Japan will start releasing more than 1 million metric tons of treated radioactive water from its destroyed Fukushima nuclear plant into the ocean in two years, the government said Tuesday — a plan that faces opposition at home and has raised “grave concern” in neighboring countries.
The decision to release the wastewater comes more than a decade after the nuclear disaster at the Fukushima Daiichi plant in 2011, having been repeatedly delayed due to safety concerns and strong opposition from local fishermen still reeling from the fallout of the crisis.
Work to release the water into the Pacific Ocean will begin in about two years, and the whole process is expected to take decades, according to the Japanese government.
Prime Minister Yoshihide Suga said dealing with the treated water is “an unavoidable issue” in order to decommission the nuclear plant.
“We have decided that guaranteeing safety far above the accepted standard, and ensuring the entire government’s best efforts to prevent reputational damage, means releasing it to the ocean is a realistic option,” he said.
In 2011, a powerful earthquake and tsunami cut off power supply and cooling systems for the Fukushima plant. To prevent its three damaged reactor cores from melting, cooling water was pumped in continuously, and was thus contaminated by uranium fuel rods. The water then leaked into damaged basements and tunnels, and mixed with groundwater.
The plant’s operator, Tokyo Electric Power Co., has built massive tanks on the site to store the accumulating water after treatment. The tanks have a storage capacity of 1.37 million metric tons, and are expected to be filled up late next year, according to the company.
Amid safety concerns, the Japanese government has stressed that “water stored in tanks will not be discharged as it is.” Instead, it will have been treated through a system that removes most of the radioactive material except for tritium, an isotope of hydrogen not harmful to humans in small amounts.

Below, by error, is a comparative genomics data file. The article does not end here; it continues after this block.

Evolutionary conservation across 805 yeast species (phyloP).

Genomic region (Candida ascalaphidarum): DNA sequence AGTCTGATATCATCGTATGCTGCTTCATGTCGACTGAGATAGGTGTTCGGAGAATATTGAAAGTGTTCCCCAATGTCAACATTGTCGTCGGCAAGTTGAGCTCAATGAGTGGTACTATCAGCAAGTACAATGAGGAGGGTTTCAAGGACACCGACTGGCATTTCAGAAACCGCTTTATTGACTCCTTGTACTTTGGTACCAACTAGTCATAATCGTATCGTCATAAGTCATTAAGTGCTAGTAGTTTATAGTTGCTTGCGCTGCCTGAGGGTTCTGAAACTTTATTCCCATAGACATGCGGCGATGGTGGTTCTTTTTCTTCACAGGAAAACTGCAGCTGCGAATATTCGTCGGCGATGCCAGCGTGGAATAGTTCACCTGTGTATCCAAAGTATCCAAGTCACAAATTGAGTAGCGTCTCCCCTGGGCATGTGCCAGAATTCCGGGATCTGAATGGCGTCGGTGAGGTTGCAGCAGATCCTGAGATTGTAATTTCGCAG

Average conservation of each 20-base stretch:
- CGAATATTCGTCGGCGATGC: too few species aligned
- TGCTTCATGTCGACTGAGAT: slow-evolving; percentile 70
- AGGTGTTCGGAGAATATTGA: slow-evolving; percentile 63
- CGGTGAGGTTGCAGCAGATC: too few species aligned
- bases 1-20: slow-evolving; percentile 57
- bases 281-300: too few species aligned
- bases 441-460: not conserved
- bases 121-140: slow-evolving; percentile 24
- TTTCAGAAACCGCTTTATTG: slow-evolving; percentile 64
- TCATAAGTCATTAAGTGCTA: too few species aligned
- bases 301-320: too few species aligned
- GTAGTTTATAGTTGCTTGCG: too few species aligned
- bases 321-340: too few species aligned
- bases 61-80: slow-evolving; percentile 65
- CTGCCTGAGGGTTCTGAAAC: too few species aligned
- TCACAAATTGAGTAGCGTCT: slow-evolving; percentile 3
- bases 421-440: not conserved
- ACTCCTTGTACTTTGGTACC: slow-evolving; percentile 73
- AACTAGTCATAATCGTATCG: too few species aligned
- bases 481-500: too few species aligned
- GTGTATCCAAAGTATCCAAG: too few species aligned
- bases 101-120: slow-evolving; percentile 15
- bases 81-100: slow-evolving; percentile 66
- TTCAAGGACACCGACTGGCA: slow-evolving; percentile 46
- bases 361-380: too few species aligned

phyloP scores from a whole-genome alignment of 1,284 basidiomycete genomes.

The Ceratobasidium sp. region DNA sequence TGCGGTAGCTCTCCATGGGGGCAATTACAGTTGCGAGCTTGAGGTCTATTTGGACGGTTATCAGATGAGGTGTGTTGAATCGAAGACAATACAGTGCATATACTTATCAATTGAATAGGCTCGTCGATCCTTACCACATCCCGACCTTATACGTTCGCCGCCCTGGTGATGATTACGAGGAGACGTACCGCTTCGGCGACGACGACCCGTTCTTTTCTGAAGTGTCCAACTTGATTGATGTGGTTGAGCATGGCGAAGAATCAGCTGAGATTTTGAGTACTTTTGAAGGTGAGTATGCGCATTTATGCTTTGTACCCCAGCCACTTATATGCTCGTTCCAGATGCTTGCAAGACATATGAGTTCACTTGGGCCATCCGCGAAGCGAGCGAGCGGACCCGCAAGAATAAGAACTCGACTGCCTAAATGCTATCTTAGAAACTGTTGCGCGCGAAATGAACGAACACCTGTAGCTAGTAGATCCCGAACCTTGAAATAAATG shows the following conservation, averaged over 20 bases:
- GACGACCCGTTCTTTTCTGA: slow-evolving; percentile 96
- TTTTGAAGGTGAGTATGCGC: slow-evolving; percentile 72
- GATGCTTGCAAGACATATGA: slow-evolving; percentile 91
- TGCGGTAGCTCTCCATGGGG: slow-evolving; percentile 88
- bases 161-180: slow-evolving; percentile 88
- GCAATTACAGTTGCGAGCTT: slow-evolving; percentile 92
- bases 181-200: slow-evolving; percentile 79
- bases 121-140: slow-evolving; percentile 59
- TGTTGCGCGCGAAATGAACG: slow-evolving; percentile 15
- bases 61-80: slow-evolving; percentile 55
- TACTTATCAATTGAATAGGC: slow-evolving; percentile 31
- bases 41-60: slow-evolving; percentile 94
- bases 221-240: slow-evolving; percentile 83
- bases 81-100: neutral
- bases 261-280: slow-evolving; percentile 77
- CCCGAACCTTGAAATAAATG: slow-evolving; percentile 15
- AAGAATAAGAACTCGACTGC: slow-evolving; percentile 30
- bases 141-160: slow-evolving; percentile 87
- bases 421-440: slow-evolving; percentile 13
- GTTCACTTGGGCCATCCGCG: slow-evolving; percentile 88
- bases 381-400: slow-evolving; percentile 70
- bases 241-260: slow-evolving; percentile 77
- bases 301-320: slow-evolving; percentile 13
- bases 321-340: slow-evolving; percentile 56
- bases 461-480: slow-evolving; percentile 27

“Before the discharge, the water in tanks will also be sufficiently diluted so that the concentration of tritium will be much lower than Japan’s national regulatory standards, which is compliant with international standards,” the Prime Minister’s office said in a statement.
Tritium only “emits weak radiation” and its impact on health is “very low,” the statement said, adding that operators of nuclear reactors around the world routinely discharge tritium into the sea and air.
Japan’s Ministry of Economy, Trade and Industry said on its website that the previously contaminated water will only be released once any chemicals are diluted to levels much lower than national and international standards.
It added that the diluting and discharging process will be monitored by third parties, including the International Atomic Energy Agency (IAEA).
IAEA Director General Rafael Mariano Grossi told CNN there is “no harm” in releasing treated water into the sea.
“It is not like you are going to see the sea glowing in purple or green, and all fish will be dead, and the Pacific Ocean will be killed. Of course not,” Grossi said. “This has been done … in the North Atlantic and the Mediterranean, in many parts of the world, and there is no adverse environmental impact whatsoever.
“There wouldn’t be any authorization or any endorsement, if I can put it like this, from the IAEA to an operation that is causing harm or that is not environmentally neutral.”
Japan’s safety assurances have failed to assuage the fears of its neighbors South Korea and China.
On Tuesday, South Korea voiced “grave concerns” at Japan’s water release plan, saying the decision could “directly or indirectly affect the safety of the Korean people and the surrounding environment in the future.”
“The government has been emphasizing that the decision needs to be made through transparent disclosure of information and consultations with neighboring countries. If the Japanese government decides to discharge contaminated water from the Fukushima nuclear power plant without sufficient consultation, it is difficult for us to accept this,” South Korean Foreign Affairs Ministry spokesman Choi Young-sam said at a news briefing.
In response, he said the South Korean government plans to double down on radioactivity monitoring and strengthen cooperation with the IAEA and international community.
China has also expressed “grave concern,” calling on Japan to handle the wastewater release “in a responsible manner.”
In a statement Tuesday, the Chinese Foreign Ministry said Japan had not exhausted safe disposal methods and did not conduct full consultation with neighboring countries and the international community.
“Japan has … unilaterally decided to discharge nuclear wastewater from the Fukushima nuclear power plant accident into the sea, which is extremely irresponsible and will seriously damage international public health and safety and the vital interests of people in neighboring countries,” the statement said, calling for Japan to “re-examine the issue.”
The United States, meanwhile, showed support for its ally’s decision.
“In this unique and challenging situation, Japan has weighed the options and effects, has been transparent about its decision, and appears to have adopted an approach in accordance with globally accepted nuclear safety standards,” the US State Department said in a statement.
“We look forward to the (Japanese government’s) continued coordination and communication as it monitors the effectiveness of this approach.”